This past Sunday my wife and I took a trip to the home improvement megastore, Ace, in the central Israel city of Netanya. However, instead of shopping for home appliances or gardening tools, we were there to pick up free, government-issued gas masks for ourselves and our two small children. My wife had heard on the radio that distribution of gas masks was taking place at Ace this week until Tuesday, after which there will be no more gas masks available. So we immediately rushed to the store and were greeted by a big surprise: a two-hour wait in a line that wrapped around the building.
While waiting, I kept thinking about all the people in Israel who would not be getting masks since supplies are running short. It has been reported that 40% of the population will not receive masks. I couldn’t help but think about my neighbors and wonder whether or not they have masks. A dreaded scenario repeated in my head where Israel was at war with Iran and my family and I were forced into the local bomb shelter. Would I be able to put a mask on to protect myself in case of a chemical attack if my neighbors had no access to the lifesaving gas masks? What about the mother of two who lives next door and my neighbor Yudit who lost her son in the Lebanon War? Would I let them go without a mask as I strap mine on?
Unfortunately, I was unable to pick up extra masks for friends and neighbors. The government employees were very careful to distribute one mask per each family member listed on my national ID card. As a matter of fact, my wife, who is pregnant, was unable to get a mask for our soon-to-be-born child.
These are the thoughts and fears that are running through our minds here in Israel. With rockets landing in the south and the threat of a regional war with Iran looming over us, we cannot escape the fact that sooner or later we will face a decisive struggle for Israel’s existence. Each person has to be prepared for this bleak scenario.
Waiting in the line at Ace with the people of Israel – elderly and children, businessmen and new immigrants – I overheard many conversations. One woman on her lunch break who came to pick up a mask for her elderly mother was distressed because she underestimated the line and realized she would be very late getting back to work. For her, this trip to Ace was another chore on her “to do” list. Others in the line spoke about Iran, Turkey, U.S.-Israel relations, and internal Israeli politics. The common thread running through all the conversations was that everyone agreed an attack on Iran was inevitable, and that we have no clue what the repercussions will be. All we can do is stay prepared and alert.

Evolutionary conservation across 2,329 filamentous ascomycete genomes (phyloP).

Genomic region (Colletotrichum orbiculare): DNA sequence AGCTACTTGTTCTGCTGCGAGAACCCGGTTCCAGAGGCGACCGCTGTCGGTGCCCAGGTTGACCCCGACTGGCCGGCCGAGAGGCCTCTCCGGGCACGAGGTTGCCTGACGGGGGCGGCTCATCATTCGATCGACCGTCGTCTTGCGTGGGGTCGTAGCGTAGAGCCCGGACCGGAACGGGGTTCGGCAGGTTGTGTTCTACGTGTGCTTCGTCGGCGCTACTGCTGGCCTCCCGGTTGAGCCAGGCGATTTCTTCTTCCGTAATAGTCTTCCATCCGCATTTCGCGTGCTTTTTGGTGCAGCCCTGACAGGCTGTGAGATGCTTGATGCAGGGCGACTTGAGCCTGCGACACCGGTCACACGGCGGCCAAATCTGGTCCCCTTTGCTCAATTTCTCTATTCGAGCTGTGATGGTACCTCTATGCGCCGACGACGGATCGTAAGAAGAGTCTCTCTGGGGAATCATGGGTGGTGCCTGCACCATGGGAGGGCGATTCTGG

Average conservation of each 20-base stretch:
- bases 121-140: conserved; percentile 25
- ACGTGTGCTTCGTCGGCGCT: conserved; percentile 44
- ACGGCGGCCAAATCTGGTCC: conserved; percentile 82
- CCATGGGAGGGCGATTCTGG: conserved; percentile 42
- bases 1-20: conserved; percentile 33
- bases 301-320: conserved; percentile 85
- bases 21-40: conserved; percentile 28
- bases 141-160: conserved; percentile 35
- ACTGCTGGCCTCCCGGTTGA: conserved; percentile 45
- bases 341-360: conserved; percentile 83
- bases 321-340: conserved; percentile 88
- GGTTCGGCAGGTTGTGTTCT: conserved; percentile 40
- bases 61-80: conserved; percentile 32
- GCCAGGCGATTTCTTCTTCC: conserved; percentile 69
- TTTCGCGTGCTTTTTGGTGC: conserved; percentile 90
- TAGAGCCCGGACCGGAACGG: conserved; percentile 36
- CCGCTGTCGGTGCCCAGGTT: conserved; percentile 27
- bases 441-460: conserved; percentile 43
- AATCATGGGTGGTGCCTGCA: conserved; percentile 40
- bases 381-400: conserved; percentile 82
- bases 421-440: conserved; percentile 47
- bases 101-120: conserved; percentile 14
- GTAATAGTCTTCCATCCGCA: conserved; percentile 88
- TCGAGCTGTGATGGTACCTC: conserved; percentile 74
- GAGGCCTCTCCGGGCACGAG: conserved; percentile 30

The hardest thing for me as a father living in Israel is to explain to my young, inquisitive daughter that there are bad people in the world who want to kill us simply because we are Jewish. She understands it at a certain level because it relates to some of the Jewish holidays she celebrates, such as Purim, when we rejoice over our deliverance from an evil man’s plot to annihilate the Jewish people. But it’s difficult for her to fathom that even today there are people plotting to destroy Israel and the Jewish people. In her innocent mind, Purim celebrates our final defeat over the evildoers who wanted to destroy the Jewish people. It is so difficult to explain to her that the evildoers who hate the Jewish people still exist today.
I speak often to friends in Israel who also have children. For all of us, the idea of going into a bomb shelter and strapping gas masks on our family is a nightmare; yet it is one that we replay in our minds constantly. And while I am tormented by the idea of seeing a mask on any small child, I am concerned for all those who will not be getting masks, because there simply are not enough to go around.